Even if the comet does not survive, tracking its journey will help scientists understand what the comet is made of, how it reacts to its environment, and what this explains about the origins of the solar system. Closer to the sun, watching how the comet and its tail interact with the vast solar atmosphere can teach scientists more about the sun itself.
History and Future
|Date||Comet ISON Journey|
|At least a million years ago||The comet began its journey from the Oort cloud, a swath of icy objects that orbit far beyond Neptune. This is Comet ISON’s first trip through the inner solar system.|
|September 2012||Comet ISON was first discovered by Russian astronomers, Vitali Nevski and Artyom Novichonok, using the International Scientific Optical Network in Kislovodsk, Russia.|
|Jan. 17–18, 2013||NASA’s Deep Impact acquired images of Comet ISON. The observations were unable to detect whether carbon monoxide or carbon dioxide was present.|
|January-March 2013||For two months, NASA’s Swift mission observed ISON when it was around 460 million miles away from the sun. (http://1.usa.gov/13E3yg0) Observations showed that ISON was shedding about 112,000 pounds of dust and 130 pounds of water every minute. The lower amount of water represents the fact that the comet was too far away from the sun for its water ice to have begun evaporating. Instead, other materials such as carbon dioxide or carbon monoxide ice were boiling off.|
|April-May 2013||NASA’s Hubble Space Telescope observed Comet ISON at 386 million miles away from the sun on April 10, 2013. (http://1.usa.gov/ZGGitt) Preliminary Hubble observations provided surprising results: The nucleus of the comet appeared to be no larger than 3 to 4 miles across. Since the comet was so bright and so active, scientists had assumed the nucleus was larger. Hubble found the dusty coma, or head of the comet, to be around 3,100 miles across and the tail to be more than 57,000 miles long. HST also observed the comet on May 2 and May 7, and produced an upper limit on how fast the comet was producing carbon monoxide. Hubble also released a movie of the comet from May 8, 2013:http://1.usa.gov/17RuUS1|
|June 13, 2013||NASA’s Spitzer Space Telescope observed Comet ISON at 310 million miles away from the Sun. The data are still being processed and no results have been announced yet.|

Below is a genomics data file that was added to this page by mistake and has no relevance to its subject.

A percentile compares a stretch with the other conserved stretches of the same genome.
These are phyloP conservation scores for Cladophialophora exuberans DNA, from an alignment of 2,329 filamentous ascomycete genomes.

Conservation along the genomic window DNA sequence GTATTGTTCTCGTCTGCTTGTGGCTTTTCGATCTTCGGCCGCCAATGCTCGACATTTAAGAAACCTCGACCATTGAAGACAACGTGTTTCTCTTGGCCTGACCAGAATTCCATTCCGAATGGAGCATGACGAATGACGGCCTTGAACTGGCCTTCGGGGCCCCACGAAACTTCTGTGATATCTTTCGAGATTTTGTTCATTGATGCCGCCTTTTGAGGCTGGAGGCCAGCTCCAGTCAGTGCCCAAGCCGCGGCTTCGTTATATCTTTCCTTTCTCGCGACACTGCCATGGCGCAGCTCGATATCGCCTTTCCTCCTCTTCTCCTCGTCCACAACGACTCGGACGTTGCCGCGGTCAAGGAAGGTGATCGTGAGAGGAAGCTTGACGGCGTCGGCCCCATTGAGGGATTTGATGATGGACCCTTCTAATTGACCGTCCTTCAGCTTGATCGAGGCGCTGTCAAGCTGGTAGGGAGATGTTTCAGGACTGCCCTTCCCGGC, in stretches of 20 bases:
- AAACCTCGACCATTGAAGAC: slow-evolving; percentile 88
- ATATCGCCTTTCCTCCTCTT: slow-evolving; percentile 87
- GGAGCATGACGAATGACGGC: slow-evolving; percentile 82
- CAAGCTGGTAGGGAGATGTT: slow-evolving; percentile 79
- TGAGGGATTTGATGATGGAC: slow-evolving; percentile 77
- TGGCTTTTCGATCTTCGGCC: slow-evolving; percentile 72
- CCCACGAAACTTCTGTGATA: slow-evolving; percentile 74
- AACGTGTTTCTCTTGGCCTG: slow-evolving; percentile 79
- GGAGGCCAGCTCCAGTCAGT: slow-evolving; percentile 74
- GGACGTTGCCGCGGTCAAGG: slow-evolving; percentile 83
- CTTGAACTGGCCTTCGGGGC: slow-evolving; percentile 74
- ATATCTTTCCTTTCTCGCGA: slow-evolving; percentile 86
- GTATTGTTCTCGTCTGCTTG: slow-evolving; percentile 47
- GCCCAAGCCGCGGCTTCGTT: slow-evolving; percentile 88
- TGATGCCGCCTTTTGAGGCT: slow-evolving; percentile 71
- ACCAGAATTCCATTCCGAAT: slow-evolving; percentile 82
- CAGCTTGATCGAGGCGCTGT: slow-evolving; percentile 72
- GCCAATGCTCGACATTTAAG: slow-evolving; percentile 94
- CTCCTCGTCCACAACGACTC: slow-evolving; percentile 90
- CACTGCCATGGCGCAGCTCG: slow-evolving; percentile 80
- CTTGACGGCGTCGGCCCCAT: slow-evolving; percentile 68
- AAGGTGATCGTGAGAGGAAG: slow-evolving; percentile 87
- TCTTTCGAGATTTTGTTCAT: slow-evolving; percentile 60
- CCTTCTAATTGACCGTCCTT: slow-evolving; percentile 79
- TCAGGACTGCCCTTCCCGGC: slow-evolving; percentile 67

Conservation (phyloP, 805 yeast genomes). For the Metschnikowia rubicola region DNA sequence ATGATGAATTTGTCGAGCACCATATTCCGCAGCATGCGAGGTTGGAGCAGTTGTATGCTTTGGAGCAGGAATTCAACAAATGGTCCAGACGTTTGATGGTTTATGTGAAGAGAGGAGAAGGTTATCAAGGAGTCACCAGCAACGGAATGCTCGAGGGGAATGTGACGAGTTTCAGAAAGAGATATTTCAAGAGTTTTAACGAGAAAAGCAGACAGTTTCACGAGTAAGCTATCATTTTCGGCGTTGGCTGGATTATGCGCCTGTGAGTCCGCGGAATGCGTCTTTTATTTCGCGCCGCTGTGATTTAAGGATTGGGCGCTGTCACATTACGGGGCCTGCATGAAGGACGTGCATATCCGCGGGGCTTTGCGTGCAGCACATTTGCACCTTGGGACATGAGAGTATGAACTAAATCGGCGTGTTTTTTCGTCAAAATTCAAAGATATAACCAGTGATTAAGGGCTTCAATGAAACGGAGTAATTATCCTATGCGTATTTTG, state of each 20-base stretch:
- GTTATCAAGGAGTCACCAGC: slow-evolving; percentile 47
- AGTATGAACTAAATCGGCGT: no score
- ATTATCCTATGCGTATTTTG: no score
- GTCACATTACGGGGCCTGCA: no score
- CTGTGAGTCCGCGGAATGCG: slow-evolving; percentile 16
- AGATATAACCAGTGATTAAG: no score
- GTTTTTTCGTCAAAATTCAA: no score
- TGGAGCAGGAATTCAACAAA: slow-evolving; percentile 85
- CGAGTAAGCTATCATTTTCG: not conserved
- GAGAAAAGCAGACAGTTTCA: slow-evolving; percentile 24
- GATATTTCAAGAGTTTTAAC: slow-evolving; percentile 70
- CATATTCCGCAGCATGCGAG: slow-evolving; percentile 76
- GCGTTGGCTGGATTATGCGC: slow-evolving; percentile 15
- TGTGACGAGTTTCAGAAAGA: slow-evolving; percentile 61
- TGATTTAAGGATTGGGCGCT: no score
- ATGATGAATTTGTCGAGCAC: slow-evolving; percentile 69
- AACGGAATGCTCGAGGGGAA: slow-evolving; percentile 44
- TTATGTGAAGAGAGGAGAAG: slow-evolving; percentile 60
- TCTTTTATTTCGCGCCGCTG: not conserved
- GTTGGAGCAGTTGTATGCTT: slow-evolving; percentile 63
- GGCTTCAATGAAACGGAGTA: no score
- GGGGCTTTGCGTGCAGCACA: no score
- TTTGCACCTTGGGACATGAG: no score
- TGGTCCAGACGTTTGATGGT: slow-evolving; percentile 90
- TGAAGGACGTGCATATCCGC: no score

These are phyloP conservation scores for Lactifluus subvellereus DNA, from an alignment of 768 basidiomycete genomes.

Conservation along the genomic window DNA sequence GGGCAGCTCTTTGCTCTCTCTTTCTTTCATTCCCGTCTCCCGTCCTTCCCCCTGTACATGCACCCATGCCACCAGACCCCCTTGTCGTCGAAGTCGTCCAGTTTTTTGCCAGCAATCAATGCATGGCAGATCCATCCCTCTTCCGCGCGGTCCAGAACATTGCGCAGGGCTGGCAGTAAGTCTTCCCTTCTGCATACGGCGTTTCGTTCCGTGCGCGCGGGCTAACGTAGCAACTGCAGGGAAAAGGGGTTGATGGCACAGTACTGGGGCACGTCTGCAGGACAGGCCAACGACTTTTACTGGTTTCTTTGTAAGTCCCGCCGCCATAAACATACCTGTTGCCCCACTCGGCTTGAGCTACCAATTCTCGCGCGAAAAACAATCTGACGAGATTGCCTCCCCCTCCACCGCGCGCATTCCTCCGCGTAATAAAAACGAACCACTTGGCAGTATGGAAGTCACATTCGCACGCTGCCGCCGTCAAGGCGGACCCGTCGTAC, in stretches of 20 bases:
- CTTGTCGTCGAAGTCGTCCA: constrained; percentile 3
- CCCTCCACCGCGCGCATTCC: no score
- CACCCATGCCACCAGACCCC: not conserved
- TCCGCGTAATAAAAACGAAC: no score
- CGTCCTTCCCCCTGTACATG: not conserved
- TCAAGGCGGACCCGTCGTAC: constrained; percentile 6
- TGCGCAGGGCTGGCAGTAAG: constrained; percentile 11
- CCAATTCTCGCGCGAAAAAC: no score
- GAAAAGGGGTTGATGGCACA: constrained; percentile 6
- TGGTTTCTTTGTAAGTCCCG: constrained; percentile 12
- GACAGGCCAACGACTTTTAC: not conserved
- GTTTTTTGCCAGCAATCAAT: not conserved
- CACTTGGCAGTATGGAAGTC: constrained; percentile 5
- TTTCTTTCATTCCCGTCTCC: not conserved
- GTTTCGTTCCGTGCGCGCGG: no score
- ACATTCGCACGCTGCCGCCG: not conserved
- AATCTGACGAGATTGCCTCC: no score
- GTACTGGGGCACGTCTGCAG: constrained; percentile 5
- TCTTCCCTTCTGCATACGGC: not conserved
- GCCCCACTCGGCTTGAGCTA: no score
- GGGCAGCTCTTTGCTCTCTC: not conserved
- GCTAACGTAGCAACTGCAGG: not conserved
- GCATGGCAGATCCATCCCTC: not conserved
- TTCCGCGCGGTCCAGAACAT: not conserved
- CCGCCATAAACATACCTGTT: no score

|July-August 2013||Sometime in late July or early August, the comet will pass what’s called the frost line, some 230 to 280 million miles away from the sun, when it will feel enough radiation from the sun that water will begin to evaporate and the comet will appear brighter. Some comets have broken up upon crossing the frost line.|
|August-November 2013||Beginning in August, astronomers will be able to observe the comet through ground-based telescopes once again.From early June through late-August, ISON was almost directly behind the sun as viewed from Earth, and thus could not be observed from the ground.|
|September 2013||In September, the comet will be visible near dawn in the Southern Hemisphere with binoculars.|
|Sept. 17-Oct. 15, 2013||Launch window for the Balloon Rapid Response for ISON, or BRRISON. This balloon, which with its payload will be 671 feet tall, taller than the Washington Monument, will launch from NASA’s Scientific Balloon Flight Facility in Fort Sumner, N.M. for a single day, carrying a 2.6-foot telescope and other science equipment. It will soar up to 23 miles above Earth’s surface, where it can observe the comet largely unhindered by Earth’s atmosphere.BRRISON will observe ISON in the near-infrared, near-ultraviolet and visible wavelength ranges, and will measure the ratio of carbon dioxide to water emissions from the comet. This ratio will be a vital diagnostic of the comet’s origins. These emissions are blocked by Earth’s atmosphere and cannot be measured from the ground.BRRISON is an unprecedented quick-reaction project to take advantage of the opportunity presented by the discovery of comet ISON, and is the first NASA Planetary Science Division balloon mission to observe a comet.|
|October 2013||Mars Curiosity and Opportunity will have a view of ISON in October, with Oct. 1, 2013, being the comet’s closest approach to Mars.Comet ISON will be close enough to the sun, as of Oct. 10 that it will be visible by an instrument with an extremely wide view on one of the solar observatories: the HI 2 instrument on one of NASA’s Solar Terrestrial Relations Observatories, STEREO-A. At that point the comet will be around 94.5 million miles away from the sun.Additional Hubble observations are planned to provide new estimates on nucleus size and composition as well as to search for any fragments that have broken off.|